By Sasha Simic
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Culture Clash: Superheroes are cinema too

This article is over 4 years, 8 months old
Issue 451

Three giants of cinema have come out against the phenomenally successful series of superhero films produced by Marvel.

In early October Martin Scorsese argued Marvel films were “not cinema” and were more theme parks than films. Shortly after Francis Ford Coppola called Marvel films “despicable”.

Most recently the great socialist film director Ken Loach declared superhero films “boring”, “nothing to do with cinema” and a “cynical exercise” to make profits for big corporations.

There have been 23 films produced by the Marvel Studio since 2007 which have grossed over $22.5 billion worldwide. Six of the top 20 highest grossing films of all time are Marvel superhero films. Avengers: Endgame (2019) became the first film in history to take more than $1 billion at the box-office on its opening weekend.

Popularity is no measure of quality but, equally, just because something is popular is no reason to condemn it.

Are Scorsese and co dismissing Marvel films because they are so popular? I think it’s a reasonable conclusion given none of the three specifically identify what it is about these films they dislike. There is more than a whiff of elitism about their rejection of what they clearly see as lowbrow culture.

It seems to me that all three auteurs are mistaken to attack Marvel films in generalities. A film should be criticised firstly on its specific merits and shortfalls.

Coppola, for example, exposes his ignorance of Marvel films when he says, “I don’t know that anyone gets anything out of seeing the same movie over and over again.”

But audiences don’t go to Marvel films to see the same movies “over and over again”. It’s lazy criticism to see all films featuring superheroes as identical.

Captain America: The Winter Soldier (2014) is a decent political thriller which is completely different from the sci-fi based comedy of Ant-Man (2015). Thor: The Dark World (2013) was a dour drama which flopped. Thor: Ragnarok (2017), a comedy-drama featuring the same superhero, was popular with audiences and critics.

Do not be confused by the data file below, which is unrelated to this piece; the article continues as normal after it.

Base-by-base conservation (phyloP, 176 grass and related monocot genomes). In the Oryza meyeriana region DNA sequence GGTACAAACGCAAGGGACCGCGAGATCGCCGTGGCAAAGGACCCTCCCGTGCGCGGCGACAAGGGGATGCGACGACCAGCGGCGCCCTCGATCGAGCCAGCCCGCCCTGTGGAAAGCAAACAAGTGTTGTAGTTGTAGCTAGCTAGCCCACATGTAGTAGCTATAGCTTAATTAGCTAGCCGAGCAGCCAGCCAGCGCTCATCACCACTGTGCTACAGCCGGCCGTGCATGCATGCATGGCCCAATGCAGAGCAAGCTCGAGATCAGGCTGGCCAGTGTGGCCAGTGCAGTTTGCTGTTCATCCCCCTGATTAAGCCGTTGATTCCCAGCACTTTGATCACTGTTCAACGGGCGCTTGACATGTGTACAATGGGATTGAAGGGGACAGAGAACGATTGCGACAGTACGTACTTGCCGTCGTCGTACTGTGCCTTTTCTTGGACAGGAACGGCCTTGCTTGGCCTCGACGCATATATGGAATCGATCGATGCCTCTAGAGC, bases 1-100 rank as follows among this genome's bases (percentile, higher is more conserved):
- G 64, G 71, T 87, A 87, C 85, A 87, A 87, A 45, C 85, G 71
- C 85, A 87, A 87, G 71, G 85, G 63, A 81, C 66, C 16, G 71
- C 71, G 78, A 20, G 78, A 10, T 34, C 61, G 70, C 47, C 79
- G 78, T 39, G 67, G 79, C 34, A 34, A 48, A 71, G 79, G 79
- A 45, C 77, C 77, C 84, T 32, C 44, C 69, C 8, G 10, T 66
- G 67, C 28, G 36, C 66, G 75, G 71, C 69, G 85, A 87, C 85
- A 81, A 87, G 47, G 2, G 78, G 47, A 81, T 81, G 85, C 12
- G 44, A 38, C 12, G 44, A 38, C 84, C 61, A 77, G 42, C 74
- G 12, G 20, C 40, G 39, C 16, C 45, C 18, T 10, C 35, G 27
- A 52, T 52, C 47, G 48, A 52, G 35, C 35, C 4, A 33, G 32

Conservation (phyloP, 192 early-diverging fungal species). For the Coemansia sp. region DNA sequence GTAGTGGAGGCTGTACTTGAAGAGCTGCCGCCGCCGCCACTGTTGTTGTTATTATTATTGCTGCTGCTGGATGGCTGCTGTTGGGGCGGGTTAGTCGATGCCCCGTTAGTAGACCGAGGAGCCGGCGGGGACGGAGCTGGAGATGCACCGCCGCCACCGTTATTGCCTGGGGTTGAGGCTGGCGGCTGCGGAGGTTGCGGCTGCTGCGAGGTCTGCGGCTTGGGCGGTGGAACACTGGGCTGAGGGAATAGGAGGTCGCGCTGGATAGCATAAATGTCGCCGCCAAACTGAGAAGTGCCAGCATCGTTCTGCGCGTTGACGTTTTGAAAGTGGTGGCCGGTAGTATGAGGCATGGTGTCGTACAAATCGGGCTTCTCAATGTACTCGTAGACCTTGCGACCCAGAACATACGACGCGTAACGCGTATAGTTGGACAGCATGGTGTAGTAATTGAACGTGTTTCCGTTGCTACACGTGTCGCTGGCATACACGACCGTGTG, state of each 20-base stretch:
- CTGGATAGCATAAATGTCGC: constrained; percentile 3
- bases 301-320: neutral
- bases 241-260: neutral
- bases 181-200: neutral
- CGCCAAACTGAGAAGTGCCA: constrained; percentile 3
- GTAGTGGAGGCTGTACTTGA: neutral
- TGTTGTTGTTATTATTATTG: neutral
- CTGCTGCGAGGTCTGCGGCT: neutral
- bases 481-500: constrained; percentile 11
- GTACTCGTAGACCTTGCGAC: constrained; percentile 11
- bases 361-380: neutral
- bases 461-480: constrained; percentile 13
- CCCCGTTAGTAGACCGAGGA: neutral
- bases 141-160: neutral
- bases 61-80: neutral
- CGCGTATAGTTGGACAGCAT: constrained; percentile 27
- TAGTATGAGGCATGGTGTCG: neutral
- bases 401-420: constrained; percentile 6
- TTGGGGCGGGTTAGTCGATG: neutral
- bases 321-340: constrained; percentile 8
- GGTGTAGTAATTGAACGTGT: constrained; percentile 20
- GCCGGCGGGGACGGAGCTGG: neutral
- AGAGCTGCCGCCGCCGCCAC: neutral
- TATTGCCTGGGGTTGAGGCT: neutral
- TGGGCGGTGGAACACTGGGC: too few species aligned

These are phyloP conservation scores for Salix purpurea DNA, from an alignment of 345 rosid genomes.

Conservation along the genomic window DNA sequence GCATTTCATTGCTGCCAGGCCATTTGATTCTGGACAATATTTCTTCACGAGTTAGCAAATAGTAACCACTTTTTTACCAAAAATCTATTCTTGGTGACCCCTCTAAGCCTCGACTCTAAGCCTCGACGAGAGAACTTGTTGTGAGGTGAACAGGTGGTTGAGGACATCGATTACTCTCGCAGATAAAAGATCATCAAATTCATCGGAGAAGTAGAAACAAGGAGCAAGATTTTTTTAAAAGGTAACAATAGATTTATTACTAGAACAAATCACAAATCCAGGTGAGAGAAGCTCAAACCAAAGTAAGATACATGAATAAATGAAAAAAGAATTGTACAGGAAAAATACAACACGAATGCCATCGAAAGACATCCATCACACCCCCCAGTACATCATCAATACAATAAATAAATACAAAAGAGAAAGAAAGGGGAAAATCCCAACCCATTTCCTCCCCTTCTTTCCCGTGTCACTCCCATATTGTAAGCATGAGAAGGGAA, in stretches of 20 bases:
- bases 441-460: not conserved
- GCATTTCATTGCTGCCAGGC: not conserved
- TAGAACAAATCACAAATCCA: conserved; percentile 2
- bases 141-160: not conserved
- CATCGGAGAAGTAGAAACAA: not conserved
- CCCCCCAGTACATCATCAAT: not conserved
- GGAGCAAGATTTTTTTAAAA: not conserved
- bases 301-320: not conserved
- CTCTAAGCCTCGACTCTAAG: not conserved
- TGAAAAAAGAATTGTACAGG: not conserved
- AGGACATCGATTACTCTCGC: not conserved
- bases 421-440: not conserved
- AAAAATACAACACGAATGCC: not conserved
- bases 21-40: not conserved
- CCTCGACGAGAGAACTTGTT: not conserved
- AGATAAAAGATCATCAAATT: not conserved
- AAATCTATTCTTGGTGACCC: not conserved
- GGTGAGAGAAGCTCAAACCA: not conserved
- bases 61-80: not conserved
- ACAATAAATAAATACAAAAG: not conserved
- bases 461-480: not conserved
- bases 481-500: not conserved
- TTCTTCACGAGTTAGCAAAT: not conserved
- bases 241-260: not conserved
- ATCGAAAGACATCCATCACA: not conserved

It’s not genre which determines the quality of a work, it’s the execution. It was Coppola after all who made two cinematic masterpieces out of Mario Puzo’s very bad pulp novel The Godfather.

I admire Ken Loach’s work very much. But it’s unfair of him to condemn Marvel films because they make profits for big corporations. That’s the tragedy of all cultural production under capitalism. To attack Marvel films because they make money for Disney and for the former CEO of Marvel, the Trump-supporting Isaac Perlmutter, is highly selective at best.

None of this is to say Marvel’s films are beyond ideological or artistic criticism. But they deserve credit when credit is due.

Audiences aren’t stupid. They respond to good work. Some Marvel films speak to mass audiences in a way our three auteurs can only dream about.

The reception around Black Panther (2018) for example was far more interesting than the film itself.

In a period marked by resurgent racism, audiences welcomed a mainstream film that featured beautiful and intelligent black people with power and agency.

Black Panther grossed $400 million in the US and $704 million worldwide in its first two weeks.

When the film opened in the US it played before what media analysis company ComScore described as an “especially diverse audience”. The proportion of African-Americans in the audience of an average mainstream film in the US is 15 percent.

Black Panther’s opening weekend audience was 33 percent African-American, 37 percent Caucasian, 18 percent Hispanic and 7 percent Asian and women represented 45 percent of Black Panther’s audience.

New York-based market researcher Frederick Joseph was so excited at the prospect of a film featuring a black superhero with a majority black cast made by a largely black crew that he launched the Black Panther Challenge GoFundMe campaign. It raised over $40,000 in the US and $800,000 internationally to allow black children to watch Black Panther for free. Joseph said, “I began the Black Panther Challenge to [ensure] that our children get to see themselves as heroes, too.”

There’s a lot to criticise about Black Panther, especially its depiction of revolutionaries and revolution. But the quality of the film is not the main issue. In Trump’s America the film was used by members of the Electoral Justice Project to register black voters. In Africa the film was used to open up a debate about Afrofuturism and traditional culture.

It’s a pity such initiatives were inspired by a film about the filthy-rich monarch of an imaginary absolutist state, but that only highlights how few mainstream films featuring people of colour in leading roles there are.

I saw Black Panther in London’s East End. As the credits rolled up, one middle aged black man got to his feet to shout “Wakanda forever!” He clearly didn’t find the film “boring” or a “theme park” and there was nothing “despicable” about his enjoyment of the film.

Film is film. There is room for Loach’s brilliant social dramas, Scorsese and Coppola’s gangsters and for superheroes too.

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